A matter of trust
In these pages you will find an article updating the Voisey’s Bay nickel mine in Labrador, which is being commissioned for first concentrate shipment in November. In preparation, I almost visited the mine site.
After years of my requests, 100%-owner Inco finally gave me permission to make the trip in late September. But, upon landing in Happy Valley – Goose Bay (a misnomer?), we were told that all flights in and out of the mine site were cancelled due to fog. My article was therefore based on interviews at Voisey’s Bay Nickel’s offices in “The Goose” and St. John’s, Nfld., phone interviews, and a trip to the hydromet demonstration plant in Argentia.
There were many reasons I wanted to go to V’Bay. Two decades ago I worked for the Newfoundland Mines Branch in St. John’s, whose regional maps from Labrador helped prospectors in their exploration of the Voisey’s Bay area in1994. As a former resident of the province, I followed with interest the power struggle between the government and the corporation. Of course, on the eve of the mine opening, I wanted to find out what my government buddies thought about it.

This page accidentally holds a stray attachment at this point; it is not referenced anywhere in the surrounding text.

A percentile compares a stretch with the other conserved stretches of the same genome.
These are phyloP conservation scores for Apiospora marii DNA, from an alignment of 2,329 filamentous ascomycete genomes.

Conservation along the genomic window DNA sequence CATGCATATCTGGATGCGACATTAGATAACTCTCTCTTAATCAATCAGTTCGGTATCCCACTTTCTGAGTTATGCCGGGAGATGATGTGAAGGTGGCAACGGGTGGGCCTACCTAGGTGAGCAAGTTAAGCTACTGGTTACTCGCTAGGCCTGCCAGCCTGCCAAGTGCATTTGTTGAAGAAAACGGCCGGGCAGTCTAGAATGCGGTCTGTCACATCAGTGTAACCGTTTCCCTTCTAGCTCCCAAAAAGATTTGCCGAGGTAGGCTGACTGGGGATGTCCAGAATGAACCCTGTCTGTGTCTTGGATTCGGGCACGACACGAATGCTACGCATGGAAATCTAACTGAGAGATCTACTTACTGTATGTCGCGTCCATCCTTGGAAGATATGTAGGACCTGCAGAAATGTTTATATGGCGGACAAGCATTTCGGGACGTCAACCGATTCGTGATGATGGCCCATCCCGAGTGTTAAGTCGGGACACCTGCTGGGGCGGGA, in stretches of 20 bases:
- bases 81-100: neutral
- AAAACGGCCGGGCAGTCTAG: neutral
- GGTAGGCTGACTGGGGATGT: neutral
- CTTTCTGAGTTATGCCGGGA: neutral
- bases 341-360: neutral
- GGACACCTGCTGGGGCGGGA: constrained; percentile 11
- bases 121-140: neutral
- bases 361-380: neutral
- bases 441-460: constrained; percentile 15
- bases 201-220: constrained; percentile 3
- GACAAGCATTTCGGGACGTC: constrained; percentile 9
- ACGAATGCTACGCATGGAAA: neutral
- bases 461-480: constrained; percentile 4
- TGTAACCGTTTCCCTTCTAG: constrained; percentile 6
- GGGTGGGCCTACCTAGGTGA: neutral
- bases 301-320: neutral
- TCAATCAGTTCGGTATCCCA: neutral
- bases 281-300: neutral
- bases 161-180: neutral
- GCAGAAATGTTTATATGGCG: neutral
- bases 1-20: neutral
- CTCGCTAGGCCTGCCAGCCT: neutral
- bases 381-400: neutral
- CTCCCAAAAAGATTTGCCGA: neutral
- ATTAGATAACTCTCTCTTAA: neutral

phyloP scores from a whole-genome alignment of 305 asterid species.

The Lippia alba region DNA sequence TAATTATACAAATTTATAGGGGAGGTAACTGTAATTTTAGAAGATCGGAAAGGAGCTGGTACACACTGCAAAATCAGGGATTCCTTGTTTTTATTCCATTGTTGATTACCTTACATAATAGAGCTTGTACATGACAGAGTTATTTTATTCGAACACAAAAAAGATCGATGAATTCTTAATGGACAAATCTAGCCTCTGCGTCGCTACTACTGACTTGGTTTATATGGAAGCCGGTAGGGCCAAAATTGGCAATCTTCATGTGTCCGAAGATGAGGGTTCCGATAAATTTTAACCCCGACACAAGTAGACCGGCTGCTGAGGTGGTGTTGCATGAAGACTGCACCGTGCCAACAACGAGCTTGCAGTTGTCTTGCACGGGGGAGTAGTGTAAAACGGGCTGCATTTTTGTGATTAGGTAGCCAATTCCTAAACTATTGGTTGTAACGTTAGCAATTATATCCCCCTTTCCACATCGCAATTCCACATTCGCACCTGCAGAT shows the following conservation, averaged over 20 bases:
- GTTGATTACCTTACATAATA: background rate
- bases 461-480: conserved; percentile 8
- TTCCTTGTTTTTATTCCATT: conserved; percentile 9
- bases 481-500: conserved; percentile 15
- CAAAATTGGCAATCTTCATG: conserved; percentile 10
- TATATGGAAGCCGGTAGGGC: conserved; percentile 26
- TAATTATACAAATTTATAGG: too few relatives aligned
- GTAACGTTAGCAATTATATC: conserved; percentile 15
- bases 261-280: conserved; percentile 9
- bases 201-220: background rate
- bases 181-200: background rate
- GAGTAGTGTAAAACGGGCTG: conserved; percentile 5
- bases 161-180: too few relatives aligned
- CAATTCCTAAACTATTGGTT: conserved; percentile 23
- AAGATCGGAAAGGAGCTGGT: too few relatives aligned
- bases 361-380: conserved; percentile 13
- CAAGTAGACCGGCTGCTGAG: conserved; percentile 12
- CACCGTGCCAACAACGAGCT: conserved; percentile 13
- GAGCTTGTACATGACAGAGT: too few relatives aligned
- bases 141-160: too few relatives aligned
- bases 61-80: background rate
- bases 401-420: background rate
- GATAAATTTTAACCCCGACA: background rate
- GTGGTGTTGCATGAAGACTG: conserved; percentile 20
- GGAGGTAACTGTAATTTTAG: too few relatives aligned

If that wasn’t enough, I am actually related to a mining engineer working at the mine, and I wanted to see him.
From my research, both professional and personal, my conclusion about the project is this. The fact that the mine, concentrator, wharf and demonstration plant have been built is evidence that both Inco management and officials in the Newfoundland government have grown up–become more sophisticated and up-to-date, more realistic–and have learned to appreciate each other.
Both sides have taken giant leaps of faith.
Inco bought Voisey’s Bay for Cdn$4.3 billion, and has spent nine years and another Cdn$1.2 billion on it. The company has learned to co-operate fully and transparently with Aboriginal neighbours, in a part of the world where it really counts. It is developing a new method of winning nickel from concentrate that, if successful, will revolutionize the treatment of nickel sulphides. With its cost and environmental benefits, hydrometallurgy will influence the direction of new nickel producers, and improve the industry’s public image.
In its turn, the province is trusting that Inco will fulfill its promises–to train, employ and procure goods and services locally, to care for the environment, and to succeed financially so it can spin off taxes and opportunities in both Newfoundland and Labrador. This will be a welcome change in a province that has gradually lost some of its mining culture since the Buchans mines closed three decades ago.
Compared with Newfoundland’s offshore oil industry, Voisey’s Bay is modest. But successful, long-term, well-managed nickel operations could be the small economic miracle needed by hundreds of people and their families on thhe north coast of Labrador and in the Argentia area.